When you think about orchards, it is easy to focus solely on the trees. But, orchards are much more than a collection of fruit trees. A traditional orchard is a mosaic of different habitats, the grasses, herbs and vegetation on the ground – known as the sward – scrub, and hedgerows. Each plays a vital role in the life of the orchard – both for its custodian and the wildlife it supports.
Hedgerows are the traditional boundary for orchards. They perform a number of functions. As well as determining its limits, once established, hedgerows can provide an extra source of fruit [crab apples, plums, damsons and cherries are often planted in them]. They prevent livestock from escaping and create natural windbreaks. Continue reading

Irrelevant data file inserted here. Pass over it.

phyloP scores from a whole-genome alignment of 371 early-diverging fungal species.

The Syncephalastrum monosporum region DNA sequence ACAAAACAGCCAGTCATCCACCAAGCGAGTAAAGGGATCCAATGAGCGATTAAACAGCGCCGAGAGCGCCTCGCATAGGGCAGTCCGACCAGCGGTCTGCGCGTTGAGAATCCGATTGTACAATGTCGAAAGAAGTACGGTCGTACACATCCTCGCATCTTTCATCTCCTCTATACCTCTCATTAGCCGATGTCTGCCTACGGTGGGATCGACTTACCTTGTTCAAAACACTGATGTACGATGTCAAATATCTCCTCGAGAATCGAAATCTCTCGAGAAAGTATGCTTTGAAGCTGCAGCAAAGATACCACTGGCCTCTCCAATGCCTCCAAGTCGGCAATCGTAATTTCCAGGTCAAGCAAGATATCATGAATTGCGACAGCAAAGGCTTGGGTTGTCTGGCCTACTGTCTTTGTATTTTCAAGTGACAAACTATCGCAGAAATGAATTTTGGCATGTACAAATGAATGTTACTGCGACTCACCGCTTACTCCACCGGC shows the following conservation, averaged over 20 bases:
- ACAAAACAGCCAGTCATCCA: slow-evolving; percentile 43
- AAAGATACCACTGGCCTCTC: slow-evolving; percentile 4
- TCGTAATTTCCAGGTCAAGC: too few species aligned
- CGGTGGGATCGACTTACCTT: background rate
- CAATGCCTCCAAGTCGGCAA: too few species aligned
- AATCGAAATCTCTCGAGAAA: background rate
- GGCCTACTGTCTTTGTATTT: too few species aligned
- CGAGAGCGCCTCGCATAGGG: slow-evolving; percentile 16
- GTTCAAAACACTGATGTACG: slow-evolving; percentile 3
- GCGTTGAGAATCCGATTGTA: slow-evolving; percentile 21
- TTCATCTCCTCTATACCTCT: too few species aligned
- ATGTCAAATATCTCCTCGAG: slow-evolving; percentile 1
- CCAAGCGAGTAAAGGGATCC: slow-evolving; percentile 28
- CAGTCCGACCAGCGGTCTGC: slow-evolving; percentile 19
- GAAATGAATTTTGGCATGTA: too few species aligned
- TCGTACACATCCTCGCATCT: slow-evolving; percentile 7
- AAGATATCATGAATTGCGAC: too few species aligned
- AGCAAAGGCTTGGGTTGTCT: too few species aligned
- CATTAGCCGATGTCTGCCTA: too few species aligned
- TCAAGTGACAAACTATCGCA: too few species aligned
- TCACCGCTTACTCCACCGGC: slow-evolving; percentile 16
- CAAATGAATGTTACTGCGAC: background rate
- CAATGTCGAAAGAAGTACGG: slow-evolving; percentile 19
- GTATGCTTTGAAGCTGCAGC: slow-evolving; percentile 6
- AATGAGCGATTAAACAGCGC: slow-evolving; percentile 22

Stroll along any countryside lane in the autumn and you will discover the hedgerows are full of wild apple trees – the progeny of discarded apple cores or an apple pip dispersed by an animal or bird. Known as wildings, they can also be evidence of a ‘lost’ orchard where a lone apple tree has survived and been incorporated into the hedgerow. Variable in size, texture and colour these accidental apple trees are often mistaken for crab apples, the original wild form of the tree. Continue reading
What a difference a week makes. We went back to the orchard on the Shropshire/Herefordshire border [see Damson Surprise] and the damsons had ripened nicely and were now perfect for picking. We filled another crate which we took to the Houghton Project where the damsons were washed and frozen ready for jam-making.
Walking round the orchard we were intrigued as to why the owner had planted so many damson trees. We counted over a dozen. Damsons have always been a popular culinary fruit and in the past had been much in demand by the jam industry in that area, but perhaps a clue lies with another of their qualities. Continue reading